Today, on World Chocolate Day, let's look at the cocoa beans that make chocolate, and the people who harvest those cocoa beans.
Check out the story of ten-year-old Halima, from Côte d’Ivoire, who finally gets a chance to go to school.
What happens after the cocoa is harvested?
Ripe cocoa (or cacao) pods are harvested by farmers twice a year, and opened with a machete to scoop out the white pulp which contains cocoa beans. The pods and pulp are placed into large wooden containers, where the pulp is allowed to ferment. After fermentation, the next step in the process is to dry the beans. This is usually done by spreading them out into a single layer in the sun. Most beans are transferred into sacks and transported around the world after drying. The next step in the process is roasting. This is done by the chocolate maker rather than the farmer.The cocoa nibs are ground with stone rollers until they become a paste known as cocoa mass. Cocoa butter can be extracted from the cocoa mass with a hydraulic press. This is useful because most chocolate makers often use extra cocoa butter to give their chocolate a smoother, glossier texture. Traditionally, the cocoa mass is be transferred to a separate machine called a conch, where it is further refined.It’s during this process that sugar, milk powder (for milk chocolate) and other flavourings are added to the chocolate. Chocolate is then tempered and moulded.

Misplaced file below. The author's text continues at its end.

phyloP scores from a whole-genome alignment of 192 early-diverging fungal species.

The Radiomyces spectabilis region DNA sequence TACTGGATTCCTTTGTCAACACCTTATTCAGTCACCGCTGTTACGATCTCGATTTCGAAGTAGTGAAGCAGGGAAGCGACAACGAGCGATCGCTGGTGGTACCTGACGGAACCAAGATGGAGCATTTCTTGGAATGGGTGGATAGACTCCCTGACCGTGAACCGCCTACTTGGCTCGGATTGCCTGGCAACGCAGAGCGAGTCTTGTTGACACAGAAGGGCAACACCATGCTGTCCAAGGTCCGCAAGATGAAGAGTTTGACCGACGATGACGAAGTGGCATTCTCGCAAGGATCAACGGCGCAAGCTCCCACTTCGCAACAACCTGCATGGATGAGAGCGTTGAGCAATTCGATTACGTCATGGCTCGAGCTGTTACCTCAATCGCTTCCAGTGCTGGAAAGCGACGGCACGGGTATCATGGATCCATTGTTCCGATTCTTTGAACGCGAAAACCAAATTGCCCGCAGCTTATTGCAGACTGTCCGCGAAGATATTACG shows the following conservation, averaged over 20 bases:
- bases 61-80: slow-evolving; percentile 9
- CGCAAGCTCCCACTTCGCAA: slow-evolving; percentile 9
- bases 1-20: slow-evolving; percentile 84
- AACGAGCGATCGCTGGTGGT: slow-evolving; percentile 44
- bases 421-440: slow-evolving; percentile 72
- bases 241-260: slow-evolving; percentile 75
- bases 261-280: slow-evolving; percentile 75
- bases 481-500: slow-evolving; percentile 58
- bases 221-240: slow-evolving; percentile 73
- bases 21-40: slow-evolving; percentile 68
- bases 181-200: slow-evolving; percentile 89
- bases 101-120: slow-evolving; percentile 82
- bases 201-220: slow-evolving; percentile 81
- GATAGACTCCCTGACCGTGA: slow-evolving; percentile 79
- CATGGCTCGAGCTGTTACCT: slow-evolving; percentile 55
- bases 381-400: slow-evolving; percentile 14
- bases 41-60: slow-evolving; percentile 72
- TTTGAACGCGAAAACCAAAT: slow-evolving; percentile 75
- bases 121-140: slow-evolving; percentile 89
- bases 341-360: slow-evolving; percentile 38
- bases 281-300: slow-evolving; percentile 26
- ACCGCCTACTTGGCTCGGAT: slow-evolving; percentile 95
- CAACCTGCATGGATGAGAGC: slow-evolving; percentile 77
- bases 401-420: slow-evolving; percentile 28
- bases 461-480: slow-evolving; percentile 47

When you next enjoy a chocolate treat, remember to think of the farmers who harvested the beans and choose fair trade chocolate where possible.